Swift and SwiftUI thought from a Xojo developer

Hi all,

I thought I’d jot down a few of my thoughts about Swift and SwiftUI as a long time Xojo developer.

I’m less disheartened by Xojo than some on this forum but I have an idea for an iPhone app and I haven’t found the process of developing it with Xojo very easy. It is an entirely new platform and as such basically means I have to learn the framework from scratch. Since that’s the case I figured I might as well use the official tools and see how it goes.

As a prelude to this, I recently ported a VM-based scripting language that I originally wrote in Xojo to Swift as an exercise to learn Swift. I really enjoyed using the Swift language and Xcode (whilst really complex) is pretty nice. The process of porting was dead easy and the scripting language is faster than the Xojo implementation (not by much but the code is easier to refactor).

I’m working through the Apple SwiftUI tutorial which is very comprehensive. I have to say that I kinda like SwiftUI. I’m still struggling to get my head around property wrappers (like @State, @Binding, @ObservableObject, etc) but getting a native good looking view hierarchy up and running is a lot easier than it is with Xojo.

I think I’m going to stick with the tutorial and then try an implement my app idea in SwiftUI. I have to say, I would be a little worried if I was Xojo with their current iOS offering.


I’ve been enjoying SwiftUI. Its a little hard retraining to use the SwiftUI paradigm, but I’m getting there…

I also really really appreciate the shear number of people who’re using Swift and SwiftUI, on every single Social Media I’m on, there’s plenty of people who I can throw out a question and get responses back.

Not to mention bucket loads of documentation, for almost everything… except some of the nitty gritty stuff I find myself in. At least now, however I can ask in the Apple Developer Forums and get actual working code.

Lastly… My current SwiftUI app is 3mb (UB), the Xojo version was 18mb, for Intel alone. This to me a huge difference. If I recompile the Xojo app as UB, that’s gonna be a whopping 36mb, versus 3mb…

Not just iOS, Mac, iPadOS, Android (via Skip tools), iOS, watchOS & tvOS from a single project… I’m hoping that Windows will come one day (you can already make Windows & Linux command line apps with Swift…).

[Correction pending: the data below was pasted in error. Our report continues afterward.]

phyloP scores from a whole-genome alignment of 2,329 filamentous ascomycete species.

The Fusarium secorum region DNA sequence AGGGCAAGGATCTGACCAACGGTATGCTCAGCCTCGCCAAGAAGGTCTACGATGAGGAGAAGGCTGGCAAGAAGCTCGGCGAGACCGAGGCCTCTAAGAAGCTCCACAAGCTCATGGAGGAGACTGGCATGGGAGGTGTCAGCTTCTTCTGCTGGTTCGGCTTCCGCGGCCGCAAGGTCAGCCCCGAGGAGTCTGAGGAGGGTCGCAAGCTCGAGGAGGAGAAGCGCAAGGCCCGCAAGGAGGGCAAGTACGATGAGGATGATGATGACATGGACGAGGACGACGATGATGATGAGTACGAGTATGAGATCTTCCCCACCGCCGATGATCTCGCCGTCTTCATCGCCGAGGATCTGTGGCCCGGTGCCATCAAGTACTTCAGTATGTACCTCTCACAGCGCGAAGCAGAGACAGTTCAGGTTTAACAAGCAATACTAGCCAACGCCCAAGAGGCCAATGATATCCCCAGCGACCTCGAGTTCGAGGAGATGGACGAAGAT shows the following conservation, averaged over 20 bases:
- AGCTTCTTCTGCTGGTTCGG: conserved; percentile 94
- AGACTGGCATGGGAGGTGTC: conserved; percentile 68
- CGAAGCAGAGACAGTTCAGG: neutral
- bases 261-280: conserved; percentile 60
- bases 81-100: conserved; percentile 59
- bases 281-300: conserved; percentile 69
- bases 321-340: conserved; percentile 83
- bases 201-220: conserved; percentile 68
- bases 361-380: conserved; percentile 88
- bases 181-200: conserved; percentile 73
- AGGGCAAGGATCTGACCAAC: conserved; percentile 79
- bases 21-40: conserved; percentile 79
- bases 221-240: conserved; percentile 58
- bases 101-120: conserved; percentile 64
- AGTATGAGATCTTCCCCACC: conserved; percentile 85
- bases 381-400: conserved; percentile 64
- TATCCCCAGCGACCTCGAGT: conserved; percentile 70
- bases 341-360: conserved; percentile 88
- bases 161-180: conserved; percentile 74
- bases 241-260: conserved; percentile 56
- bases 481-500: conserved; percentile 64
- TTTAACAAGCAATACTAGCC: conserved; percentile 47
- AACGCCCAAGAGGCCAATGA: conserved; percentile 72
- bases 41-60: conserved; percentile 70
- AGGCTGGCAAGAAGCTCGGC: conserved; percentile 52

You’re not alone. Here’s a good presentation from WWDC23 that helped me a lot:

Discover Observation in SwiftUI


I forgot about some other things that I really LOVE about Swift.

  1. Concurrency built-in, and so far all my toes are still attached. Xcode will even advise you which functions are slow and should be run on a different thread to prevent UI lockup. Then it will advise you when you’re trying to update the UI from a thread. You can even pick and choose which cores (efficiency or performance) to run the threads on. In the case of the app I’m working on, they’re so fast already, that I’m pushing everything to the efficiency cores to save energy.

  2. Helper apps. There’s a tutorial on how to configure your Xcode project so that it will build your main project and helpers at the same time. Again in code you can choose which processor core to run these on and the best bit, so far I’ve yet to build that’s larger than 200kb, a fully code signed universal binary command line tool. The smallest one I could build in Xojo was 14mb. It is so small that it’'s often done its job and returned way before the Xojo one has finished launching.

  3. Document based applications, I so wanted these in Xojo and in 2015 Geoff even said it was something they should do. Apart from your document logic code, you write the code to open and save the contents (and you’re gonna love how serialization works in Swift), the OS handles open, save, recent items, auto save, versions etc etc all automatically for you.

  4. AppStorage…

  5. SwiftData is exciting.

Now there’s some stuff that I really dislike too.

  1. SwiftUI is still very much in its infancy, and Apple rabid pace of change, means that I have a ton of if thisOSVersion, do this else code everywhere.
  2. Regarding the above it took me a little while to figure out how to make different View modifiers for different versions of the OS.